## anonymous 5 years ago add: v/v^2-5v-6 - 1/v+1.. i know that if you mulitply the second fraction by v-6 it will give you the same denomitator i think.. but i need help please

1. anonymous

Is your question,$\frac{v}{v^2}-5v-6-\frac{1}{v}+1$?

2. anonymous

I'm going to type out for this question. If my interpretation is wrong, you're best to re-post. $\frac{v}{v^2}-5v-6-\frac{1}{v}+1$$=\frac{1}{v}-5v-6-\frac{1}{v}+1$$=-5v-5$(since the 1/v's cancel)$=-5(v+1)$

3. anonymous

how do you get the fraction

4. anonymous

on top of the first fraction is v on the bottom is v^2-5v-6 + on top of the second is 1 on bottoom is v+1

5. anonymous

Okay, you need to use brackets to group things.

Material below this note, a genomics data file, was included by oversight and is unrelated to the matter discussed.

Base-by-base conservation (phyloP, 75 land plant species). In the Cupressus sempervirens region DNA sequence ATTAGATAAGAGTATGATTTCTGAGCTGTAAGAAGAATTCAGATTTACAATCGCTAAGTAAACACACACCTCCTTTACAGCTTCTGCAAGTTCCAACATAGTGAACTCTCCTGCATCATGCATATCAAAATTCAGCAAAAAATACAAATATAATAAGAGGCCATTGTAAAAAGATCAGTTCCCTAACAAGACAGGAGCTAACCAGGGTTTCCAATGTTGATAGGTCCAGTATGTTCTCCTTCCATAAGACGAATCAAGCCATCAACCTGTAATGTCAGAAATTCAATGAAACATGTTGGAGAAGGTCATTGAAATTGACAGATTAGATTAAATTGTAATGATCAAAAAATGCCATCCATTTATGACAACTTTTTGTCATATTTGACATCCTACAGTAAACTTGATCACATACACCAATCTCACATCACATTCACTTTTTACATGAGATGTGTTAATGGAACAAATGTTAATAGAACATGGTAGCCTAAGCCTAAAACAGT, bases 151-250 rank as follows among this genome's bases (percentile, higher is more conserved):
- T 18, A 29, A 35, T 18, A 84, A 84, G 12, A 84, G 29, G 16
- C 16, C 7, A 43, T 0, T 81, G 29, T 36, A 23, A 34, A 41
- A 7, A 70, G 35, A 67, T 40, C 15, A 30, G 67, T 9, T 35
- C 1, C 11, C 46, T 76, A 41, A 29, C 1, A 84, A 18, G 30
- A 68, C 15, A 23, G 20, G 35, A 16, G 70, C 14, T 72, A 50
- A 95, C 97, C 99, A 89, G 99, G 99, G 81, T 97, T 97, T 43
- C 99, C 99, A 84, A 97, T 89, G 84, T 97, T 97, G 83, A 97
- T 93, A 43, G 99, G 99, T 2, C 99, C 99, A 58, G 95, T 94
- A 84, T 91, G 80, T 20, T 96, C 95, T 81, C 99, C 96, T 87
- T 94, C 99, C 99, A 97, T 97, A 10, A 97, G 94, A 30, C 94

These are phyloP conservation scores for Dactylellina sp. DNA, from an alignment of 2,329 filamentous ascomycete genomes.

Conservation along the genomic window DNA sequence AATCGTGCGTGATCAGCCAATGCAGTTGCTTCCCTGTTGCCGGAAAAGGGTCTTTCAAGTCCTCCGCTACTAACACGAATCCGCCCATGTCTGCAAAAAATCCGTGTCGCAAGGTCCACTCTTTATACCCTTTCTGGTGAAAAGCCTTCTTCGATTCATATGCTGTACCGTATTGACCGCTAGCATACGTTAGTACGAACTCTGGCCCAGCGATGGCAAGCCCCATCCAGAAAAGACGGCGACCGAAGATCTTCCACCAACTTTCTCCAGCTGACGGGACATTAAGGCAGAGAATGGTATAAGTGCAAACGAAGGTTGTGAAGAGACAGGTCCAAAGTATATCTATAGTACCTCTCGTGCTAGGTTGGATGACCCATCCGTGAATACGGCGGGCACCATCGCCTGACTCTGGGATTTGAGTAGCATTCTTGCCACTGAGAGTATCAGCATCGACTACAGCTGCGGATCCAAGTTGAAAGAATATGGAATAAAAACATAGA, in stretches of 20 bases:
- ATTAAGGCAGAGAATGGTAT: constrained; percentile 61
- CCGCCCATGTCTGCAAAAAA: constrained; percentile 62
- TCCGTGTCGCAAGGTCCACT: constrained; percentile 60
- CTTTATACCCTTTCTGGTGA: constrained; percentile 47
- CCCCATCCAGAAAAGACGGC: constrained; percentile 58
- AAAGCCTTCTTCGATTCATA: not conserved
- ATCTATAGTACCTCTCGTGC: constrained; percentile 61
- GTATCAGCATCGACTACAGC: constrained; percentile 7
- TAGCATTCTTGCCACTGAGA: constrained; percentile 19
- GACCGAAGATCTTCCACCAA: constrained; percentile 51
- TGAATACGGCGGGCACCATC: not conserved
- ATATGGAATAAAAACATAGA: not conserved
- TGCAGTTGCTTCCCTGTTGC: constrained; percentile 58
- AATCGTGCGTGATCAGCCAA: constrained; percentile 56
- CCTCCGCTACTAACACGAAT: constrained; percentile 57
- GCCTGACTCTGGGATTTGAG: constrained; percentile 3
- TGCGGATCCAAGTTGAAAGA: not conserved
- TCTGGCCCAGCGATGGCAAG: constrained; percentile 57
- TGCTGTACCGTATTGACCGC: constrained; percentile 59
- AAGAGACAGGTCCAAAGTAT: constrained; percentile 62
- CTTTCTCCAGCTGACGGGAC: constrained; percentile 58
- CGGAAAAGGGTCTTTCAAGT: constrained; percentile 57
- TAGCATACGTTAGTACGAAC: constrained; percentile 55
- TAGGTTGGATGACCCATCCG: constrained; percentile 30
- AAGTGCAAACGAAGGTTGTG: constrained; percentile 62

6. anonymous

i do not know how to write equations on here... i do not understand i type it in the best i can

7. anonymous

[(v \ v ^{2}-5v-6) (1 \ v+1)]

8. anonymous

in the middle it is subtract.. between the two fractions

9. anonymous

nvm it is add. so ill re do it

10. anonymous

$(v \ v^2-5v-6)+(1 \ v+1)$

11. anonymous

lol, you're really struggling with this editor

12. anonymous

between the v and v^2 the V^2 part should be on bottom and the v+1 should be on the bottom

13. anonymous

okay...wait...

14. anonymous

i get it

15. anonymous

$\frac{v}{v^2-5v-6}+\frac{1}{v+1}$is this it?

16. anonymous

abarnzy, still there? Is that expression right before I go on?

17. anonymous

yes that is right

18. anonymous

You can first factor the denominator of the first fraction as$v^2-5v-6=(v-6)(v+1)$to get

19. anonymous

$\frac{v}{(v-6)(v+1)}+\frac{1}{v+1}=\frac{1}{v+1}\left[ \frac{v}{v-6}+1 \right]$$=\frac{1}{v+1}\left[ \frac{v+(v-6)}{v-6} \right]=\frac{2v-6}{(v+1)(v-6)}=\frac{2(v-3)}{(v+1)(v-6)}$